05 Sep Data Breaches of Britain: The 6 Biggest – Are Small Businesses Safe?
Now and again data breaches can means a lot more than stolen financial records or customer data. Edward Snowden leaked hundreds of thousands of secret documents to the media. Some call him a hero, others insist he’s a traitor. Nidal Hasan, the Fort Hood mass killer, displayed worrying behaviour long before he went on the rampage, killing 13 people and injuring many more. Plenty of people noticed his mental state deteriorating, nobody acted.
We live in a hyper-connected world where just one angry insider might help terrorists steal nuclear material for bomb making, or install malware to compromise an entire nation’s utilities. When in office, President Obama created a National Insider Threat Policy to put a series safeguards in place, including special software designed to detect mass document downloading and systems to encourage people to report worrying employee behaviour. Many businesses across the world are doing the same kind of thing.
Is your small business safe? Or is it high time you took action to safeguard your IT systems? To illustrate how bad it can get in a worst-case scenario, here are 6 serious UK data breaches nobody expected, breaches that not only proved expensive but also temporarily damaged the reputation of the brands in question.
The Six Biggest Data Breaches of Britain
25 million child benefit claimant records lost by HMRC
When a couple of CDs containing the records of 25 million child benefit claimants went missing in the mail, everyone held their breath and waited for disaster to strike. Fortunately, as far as anyone knows, the password-protected discs didn’t fall into the wrong hands, but it highlighted the dangers of HMRC letting ill-trained junior employees handle data.
Three Mobile’s customer data disaster
Three is one of the nation’s biggest mobile operators, but they suffered a major data breach that put millions of people at risk thanks to hackers accessing their customer upgrade database using an employee’s login details. While no actual financial data was taken, customer names, phone numbers, addresses and dates of birth were stolen.
Talk Talk suffer a string of breaches
Mobile operator TalkTalk saw 157,000 personal records compromised in 2015, potentially the second or third time a breach had taken place there in less than a year.
The Moonpig app data breach
Apps are just as vulnerable as computer systems themselves. In 2015 online greetings card retailer Moonpig saw a researcher accessing the records of a number of account holders, compromising the company’s three million customers.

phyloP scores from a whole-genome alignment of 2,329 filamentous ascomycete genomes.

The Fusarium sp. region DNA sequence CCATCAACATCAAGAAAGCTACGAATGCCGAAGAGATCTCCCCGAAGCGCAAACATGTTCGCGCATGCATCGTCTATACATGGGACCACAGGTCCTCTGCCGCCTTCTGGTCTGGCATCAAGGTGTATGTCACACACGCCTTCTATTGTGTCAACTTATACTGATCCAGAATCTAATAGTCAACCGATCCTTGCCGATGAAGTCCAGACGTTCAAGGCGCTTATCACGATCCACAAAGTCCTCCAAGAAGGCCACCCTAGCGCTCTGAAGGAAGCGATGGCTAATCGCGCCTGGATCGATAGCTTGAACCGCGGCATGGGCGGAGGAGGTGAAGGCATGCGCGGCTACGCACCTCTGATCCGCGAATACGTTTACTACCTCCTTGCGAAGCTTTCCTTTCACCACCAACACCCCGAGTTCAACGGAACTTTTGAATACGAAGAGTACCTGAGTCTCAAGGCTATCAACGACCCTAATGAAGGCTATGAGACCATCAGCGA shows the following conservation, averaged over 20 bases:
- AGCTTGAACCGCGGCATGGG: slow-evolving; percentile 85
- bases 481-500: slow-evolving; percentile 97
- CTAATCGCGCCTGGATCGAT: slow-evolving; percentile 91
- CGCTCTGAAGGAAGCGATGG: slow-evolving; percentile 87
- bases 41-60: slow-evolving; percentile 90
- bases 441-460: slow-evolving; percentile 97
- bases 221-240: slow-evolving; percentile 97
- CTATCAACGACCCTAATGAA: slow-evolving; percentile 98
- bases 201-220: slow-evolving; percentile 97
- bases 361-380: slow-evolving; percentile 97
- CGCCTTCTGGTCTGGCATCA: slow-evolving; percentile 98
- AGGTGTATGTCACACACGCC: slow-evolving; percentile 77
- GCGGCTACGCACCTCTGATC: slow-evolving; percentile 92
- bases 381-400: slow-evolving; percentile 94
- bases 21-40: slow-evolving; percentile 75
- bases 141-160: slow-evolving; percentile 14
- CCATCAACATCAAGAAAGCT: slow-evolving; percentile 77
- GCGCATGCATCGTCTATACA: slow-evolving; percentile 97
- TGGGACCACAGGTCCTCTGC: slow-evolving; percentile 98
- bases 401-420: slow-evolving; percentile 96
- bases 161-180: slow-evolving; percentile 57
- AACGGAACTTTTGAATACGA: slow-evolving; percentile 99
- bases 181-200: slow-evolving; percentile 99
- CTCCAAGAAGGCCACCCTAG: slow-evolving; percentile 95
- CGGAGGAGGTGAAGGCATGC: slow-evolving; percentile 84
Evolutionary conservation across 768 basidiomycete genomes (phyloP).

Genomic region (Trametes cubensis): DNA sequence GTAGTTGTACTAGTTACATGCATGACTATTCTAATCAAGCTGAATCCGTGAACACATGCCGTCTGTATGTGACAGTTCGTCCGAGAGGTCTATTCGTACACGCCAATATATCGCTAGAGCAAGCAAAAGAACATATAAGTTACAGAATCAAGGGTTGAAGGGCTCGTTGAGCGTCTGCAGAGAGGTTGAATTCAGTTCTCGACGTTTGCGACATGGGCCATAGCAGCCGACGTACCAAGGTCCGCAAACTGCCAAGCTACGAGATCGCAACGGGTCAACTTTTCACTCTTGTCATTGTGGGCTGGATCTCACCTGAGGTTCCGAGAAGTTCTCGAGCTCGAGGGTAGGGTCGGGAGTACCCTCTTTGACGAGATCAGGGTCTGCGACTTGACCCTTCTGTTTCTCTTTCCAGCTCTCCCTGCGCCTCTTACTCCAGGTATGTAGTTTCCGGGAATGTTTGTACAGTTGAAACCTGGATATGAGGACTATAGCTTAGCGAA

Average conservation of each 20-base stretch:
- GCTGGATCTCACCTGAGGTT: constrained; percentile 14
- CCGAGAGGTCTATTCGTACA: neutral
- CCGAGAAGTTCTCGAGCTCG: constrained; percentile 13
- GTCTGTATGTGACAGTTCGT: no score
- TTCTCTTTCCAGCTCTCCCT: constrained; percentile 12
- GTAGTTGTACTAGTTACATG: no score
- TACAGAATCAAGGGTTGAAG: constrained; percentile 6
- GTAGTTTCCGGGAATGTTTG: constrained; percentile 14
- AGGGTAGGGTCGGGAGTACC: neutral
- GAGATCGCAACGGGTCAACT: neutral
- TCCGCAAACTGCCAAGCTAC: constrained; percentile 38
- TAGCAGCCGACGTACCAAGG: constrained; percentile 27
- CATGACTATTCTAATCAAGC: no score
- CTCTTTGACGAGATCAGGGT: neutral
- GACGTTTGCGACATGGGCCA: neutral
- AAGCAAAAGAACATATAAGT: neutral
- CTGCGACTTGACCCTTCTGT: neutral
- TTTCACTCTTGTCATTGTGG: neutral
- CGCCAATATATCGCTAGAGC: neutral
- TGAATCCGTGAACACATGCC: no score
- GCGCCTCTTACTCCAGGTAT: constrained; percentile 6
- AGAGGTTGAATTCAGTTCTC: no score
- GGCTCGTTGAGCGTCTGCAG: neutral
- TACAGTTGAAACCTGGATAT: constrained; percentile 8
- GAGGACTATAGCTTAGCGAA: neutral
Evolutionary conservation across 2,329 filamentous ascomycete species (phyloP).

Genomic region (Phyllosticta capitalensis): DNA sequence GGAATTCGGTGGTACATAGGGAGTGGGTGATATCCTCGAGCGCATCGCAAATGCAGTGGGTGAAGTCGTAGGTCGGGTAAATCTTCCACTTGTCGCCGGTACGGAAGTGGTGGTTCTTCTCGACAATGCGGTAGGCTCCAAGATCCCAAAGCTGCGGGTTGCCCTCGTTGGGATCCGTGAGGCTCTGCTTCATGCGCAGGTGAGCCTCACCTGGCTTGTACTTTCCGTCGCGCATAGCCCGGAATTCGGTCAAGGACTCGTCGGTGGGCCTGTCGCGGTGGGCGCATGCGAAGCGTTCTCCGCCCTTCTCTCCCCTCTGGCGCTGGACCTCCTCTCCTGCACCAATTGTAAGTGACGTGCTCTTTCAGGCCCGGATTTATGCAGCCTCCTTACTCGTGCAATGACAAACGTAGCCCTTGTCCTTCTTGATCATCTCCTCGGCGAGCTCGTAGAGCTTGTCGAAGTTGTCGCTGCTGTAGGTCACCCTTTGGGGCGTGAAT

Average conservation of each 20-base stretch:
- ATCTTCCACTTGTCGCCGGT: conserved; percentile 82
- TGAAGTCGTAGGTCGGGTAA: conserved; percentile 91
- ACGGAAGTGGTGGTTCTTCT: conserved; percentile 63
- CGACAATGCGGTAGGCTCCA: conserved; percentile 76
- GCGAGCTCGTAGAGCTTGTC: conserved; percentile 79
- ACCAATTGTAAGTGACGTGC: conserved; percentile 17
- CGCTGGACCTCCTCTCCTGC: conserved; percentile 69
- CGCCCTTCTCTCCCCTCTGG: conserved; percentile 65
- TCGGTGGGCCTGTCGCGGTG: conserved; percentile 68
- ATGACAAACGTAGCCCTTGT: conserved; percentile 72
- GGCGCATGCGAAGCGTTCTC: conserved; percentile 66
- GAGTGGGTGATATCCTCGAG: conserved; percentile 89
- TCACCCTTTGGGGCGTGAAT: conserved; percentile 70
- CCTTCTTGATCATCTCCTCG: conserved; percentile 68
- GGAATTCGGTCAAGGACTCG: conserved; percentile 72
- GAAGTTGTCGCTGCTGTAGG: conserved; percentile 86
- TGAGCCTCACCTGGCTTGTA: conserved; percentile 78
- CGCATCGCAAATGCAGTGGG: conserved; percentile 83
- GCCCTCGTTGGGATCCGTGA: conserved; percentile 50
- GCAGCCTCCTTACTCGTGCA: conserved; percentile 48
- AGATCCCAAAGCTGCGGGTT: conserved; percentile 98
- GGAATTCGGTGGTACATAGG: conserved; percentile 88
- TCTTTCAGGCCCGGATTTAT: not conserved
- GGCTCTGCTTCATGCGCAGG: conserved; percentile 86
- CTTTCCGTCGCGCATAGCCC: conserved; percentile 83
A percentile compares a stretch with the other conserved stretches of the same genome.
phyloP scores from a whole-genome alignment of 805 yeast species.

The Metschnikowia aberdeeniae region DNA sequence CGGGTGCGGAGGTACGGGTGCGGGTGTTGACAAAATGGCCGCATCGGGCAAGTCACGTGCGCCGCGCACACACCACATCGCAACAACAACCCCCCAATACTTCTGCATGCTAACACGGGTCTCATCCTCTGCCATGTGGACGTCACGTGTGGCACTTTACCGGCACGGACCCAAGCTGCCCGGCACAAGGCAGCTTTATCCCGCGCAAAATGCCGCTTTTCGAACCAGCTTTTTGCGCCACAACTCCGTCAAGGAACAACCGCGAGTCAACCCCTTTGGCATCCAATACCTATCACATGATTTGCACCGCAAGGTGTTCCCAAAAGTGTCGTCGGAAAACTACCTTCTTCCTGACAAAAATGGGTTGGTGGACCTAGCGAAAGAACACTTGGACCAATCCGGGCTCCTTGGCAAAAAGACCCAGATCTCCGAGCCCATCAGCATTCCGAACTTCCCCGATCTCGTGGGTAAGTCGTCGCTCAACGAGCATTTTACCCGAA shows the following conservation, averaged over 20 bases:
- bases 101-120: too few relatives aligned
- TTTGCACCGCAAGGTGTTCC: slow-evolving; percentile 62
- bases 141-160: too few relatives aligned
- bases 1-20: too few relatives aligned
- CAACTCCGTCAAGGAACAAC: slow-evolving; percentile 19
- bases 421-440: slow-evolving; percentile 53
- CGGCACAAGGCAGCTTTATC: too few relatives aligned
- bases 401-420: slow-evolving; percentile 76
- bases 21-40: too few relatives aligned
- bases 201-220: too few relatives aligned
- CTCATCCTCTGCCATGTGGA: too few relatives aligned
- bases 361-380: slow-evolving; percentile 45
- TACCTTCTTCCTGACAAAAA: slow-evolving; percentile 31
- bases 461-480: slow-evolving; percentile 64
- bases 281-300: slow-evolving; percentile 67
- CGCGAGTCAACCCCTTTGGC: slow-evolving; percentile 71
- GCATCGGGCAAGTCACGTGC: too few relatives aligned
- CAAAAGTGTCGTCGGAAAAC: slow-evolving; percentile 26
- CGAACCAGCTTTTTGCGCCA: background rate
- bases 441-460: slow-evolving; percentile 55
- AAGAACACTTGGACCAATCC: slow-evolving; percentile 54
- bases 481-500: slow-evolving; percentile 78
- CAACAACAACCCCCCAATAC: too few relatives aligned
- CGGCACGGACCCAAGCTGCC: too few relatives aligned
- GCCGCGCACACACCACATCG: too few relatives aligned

Tesco Bank customers lose cash
In late 2016 Tesco Bank saw around 20,000 customers having cash stolen in an attack that compromised 40,000 or so accounts. The bank had to halt all online transactions until the issue was sorted out, and the also had to refund their customers’ money.
Yahoo compromises millions of user accounts
2013 and 14 saw Yahoo suffering a number of data breaches , including one in 2014 that affected more than half a million user accounts. It followed on from another monster of a breach the year before, this time affecting a billion accounts and still the biggest ever data breach since records began. People’s names, email addresses, telephone numbers, security questions and answers were exposed, resulting in numerous lawsuits. And another 32 million user accounts have been compromised in the last two years, thanks to forged cookies.
Every business is vulnerable – The Facts
These are all big, well-publicised cases. But small businesses are far from safe. According to SmallBizTrends 43% of cyber attacks target small businesses, with dramatic increases noted every year since 2011. In fact Symantec’s 2016 Internet Security Threat Report reveals small businesses are a prime target for phishers, with attacks in 2015 up 9% on the year before. Symantec’s research reveals 1 in 40 small businesses are at risk of becoming a cyber-crime victim. Many of these phishing attacks target employees responsible for business finance. Ransomware attacks are also on the up, targeting both employees and devices connected to company networks.
The next big thing?
Symantec has also noticed attacks on the Internet of Things, including smartphones, smart watches, and even a smart TV. They all involve demands for payment, in effect blackmail, before the device is ‘freed’. And spear-phishing, where a spoof email looks like it has come from a trusted source, is also a growing threat, again targeting businesses of every size. Whatever the size of your business, cyber-crime is always a risk, even Parliament was hacked. It’s always well worth taking steps to protect your data, your customer data, systems and networks. That’s what we do.
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